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    3.5 years of studying osteopathic medicine and you think OMT is "the thing" that distinguishes DO's from MD's? You're right, you should be an MD.

    Oh, and if you look at the trends, the MD world is actually merging itself into the DO world....it just refuses to acknowledge it.
     
  7. MirrorTodd

    MirrorTodd It's a gas.
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    Couldn't it be that they're both merging into each other. Why does it have to be MD merging into DO?
     
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  8. McDoctor

    McDoctor Over One Billion Cured
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    What trends are you talking about?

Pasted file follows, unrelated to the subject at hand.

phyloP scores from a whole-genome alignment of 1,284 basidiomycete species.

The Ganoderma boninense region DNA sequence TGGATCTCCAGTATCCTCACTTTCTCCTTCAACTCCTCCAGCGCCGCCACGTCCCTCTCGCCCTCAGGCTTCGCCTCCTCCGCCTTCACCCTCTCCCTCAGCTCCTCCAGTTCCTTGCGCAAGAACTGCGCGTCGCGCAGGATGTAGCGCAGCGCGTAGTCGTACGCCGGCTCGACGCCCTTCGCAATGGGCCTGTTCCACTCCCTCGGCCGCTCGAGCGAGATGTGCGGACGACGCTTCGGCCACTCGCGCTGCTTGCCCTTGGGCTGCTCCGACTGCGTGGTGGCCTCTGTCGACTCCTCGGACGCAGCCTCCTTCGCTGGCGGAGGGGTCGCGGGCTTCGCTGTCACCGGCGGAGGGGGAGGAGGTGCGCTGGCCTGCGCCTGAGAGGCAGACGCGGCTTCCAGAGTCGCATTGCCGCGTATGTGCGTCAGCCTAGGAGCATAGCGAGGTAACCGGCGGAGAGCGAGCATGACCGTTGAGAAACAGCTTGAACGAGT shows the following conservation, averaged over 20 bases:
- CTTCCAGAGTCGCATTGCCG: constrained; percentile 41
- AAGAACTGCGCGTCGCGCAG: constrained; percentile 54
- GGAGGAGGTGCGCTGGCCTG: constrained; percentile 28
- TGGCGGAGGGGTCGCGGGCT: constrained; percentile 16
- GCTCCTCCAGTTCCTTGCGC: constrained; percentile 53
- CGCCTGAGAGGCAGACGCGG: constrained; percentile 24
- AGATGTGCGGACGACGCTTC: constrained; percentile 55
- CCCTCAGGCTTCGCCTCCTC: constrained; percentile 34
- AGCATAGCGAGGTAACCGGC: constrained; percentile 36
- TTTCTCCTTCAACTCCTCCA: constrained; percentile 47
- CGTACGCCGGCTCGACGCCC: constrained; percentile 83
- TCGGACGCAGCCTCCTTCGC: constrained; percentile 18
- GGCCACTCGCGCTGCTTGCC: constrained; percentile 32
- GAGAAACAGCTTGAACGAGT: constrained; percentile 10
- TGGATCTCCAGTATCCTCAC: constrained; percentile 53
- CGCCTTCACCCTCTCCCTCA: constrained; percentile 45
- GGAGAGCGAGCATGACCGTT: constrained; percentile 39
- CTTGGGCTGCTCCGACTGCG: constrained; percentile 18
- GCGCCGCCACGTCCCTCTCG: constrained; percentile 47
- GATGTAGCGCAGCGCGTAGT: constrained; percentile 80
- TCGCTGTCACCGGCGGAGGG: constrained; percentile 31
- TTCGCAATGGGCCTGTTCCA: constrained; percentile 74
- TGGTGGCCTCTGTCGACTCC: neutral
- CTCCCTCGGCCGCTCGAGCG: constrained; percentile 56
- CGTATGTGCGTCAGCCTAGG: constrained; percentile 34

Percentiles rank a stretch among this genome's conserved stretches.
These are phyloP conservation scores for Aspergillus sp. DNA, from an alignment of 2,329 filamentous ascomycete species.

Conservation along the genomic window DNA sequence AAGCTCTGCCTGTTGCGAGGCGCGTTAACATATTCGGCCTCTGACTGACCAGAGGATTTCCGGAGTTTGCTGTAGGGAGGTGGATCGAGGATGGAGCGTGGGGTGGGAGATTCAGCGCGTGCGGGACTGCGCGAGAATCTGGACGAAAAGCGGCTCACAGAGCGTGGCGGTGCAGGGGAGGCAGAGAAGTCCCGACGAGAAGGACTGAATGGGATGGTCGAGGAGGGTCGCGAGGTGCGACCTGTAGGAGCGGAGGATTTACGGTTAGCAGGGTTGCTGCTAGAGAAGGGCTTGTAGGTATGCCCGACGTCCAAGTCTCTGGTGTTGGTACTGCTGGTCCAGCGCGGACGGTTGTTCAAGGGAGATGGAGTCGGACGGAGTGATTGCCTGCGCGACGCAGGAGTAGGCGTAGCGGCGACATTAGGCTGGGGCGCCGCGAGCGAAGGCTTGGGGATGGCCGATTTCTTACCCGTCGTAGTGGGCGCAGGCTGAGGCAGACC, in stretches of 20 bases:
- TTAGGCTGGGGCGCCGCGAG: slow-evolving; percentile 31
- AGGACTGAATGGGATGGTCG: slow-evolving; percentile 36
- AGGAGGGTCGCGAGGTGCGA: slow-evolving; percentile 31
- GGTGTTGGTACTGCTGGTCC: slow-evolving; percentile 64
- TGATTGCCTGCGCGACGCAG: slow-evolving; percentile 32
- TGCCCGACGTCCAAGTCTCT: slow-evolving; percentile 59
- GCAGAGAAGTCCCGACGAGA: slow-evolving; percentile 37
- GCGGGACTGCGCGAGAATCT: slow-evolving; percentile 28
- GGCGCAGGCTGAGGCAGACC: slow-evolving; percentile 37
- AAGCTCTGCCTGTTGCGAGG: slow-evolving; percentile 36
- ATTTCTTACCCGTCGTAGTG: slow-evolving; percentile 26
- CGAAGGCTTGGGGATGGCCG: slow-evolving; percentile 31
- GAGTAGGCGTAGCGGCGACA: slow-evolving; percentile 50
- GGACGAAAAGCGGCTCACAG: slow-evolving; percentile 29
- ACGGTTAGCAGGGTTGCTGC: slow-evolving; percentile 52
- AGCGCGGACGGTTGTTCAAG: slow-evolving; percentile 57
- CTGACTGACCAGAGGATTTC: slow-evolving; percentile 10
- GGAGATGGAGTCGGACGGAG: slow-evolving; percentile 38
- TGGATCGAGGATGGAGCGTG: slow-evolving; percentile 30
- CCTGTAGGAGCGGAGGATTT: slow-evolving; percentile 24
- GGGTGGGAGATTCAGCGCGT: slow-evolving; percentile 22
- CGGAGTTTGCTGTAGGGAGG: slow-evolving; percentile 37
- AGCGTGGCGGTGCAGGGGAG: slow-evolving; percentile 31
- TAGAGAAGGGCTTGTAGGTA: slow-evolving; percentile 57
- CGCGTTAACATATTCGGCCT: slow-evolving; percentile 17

9. McDoctor

    McDoctor Over One Billion Cured
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    In regards to the first statement, there isn't a whole lot of good scientific evidence to support OMT. There are alot of studies out there, but few have large numbers of subjects and even fewer are double blinded and placebo controlled. There are some well designed studies that show benefits for painful musculoskeletal complaints, but chiropractic manipulation is probably similarly effective in this regard.

    In regards to the second statement, a DO is more likely to make sure that your pesky low back pain or sciatic pain is really due to a musculoskeletal problem and not a dissecting abdominal aortic aneurysm before he or she cracks your back. And thats a huge difference between the two.
     
  10. Seger

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    treatment of the patient as a whole, rather than treatment of only the disease...OMT...emphasis on primary care & family practice...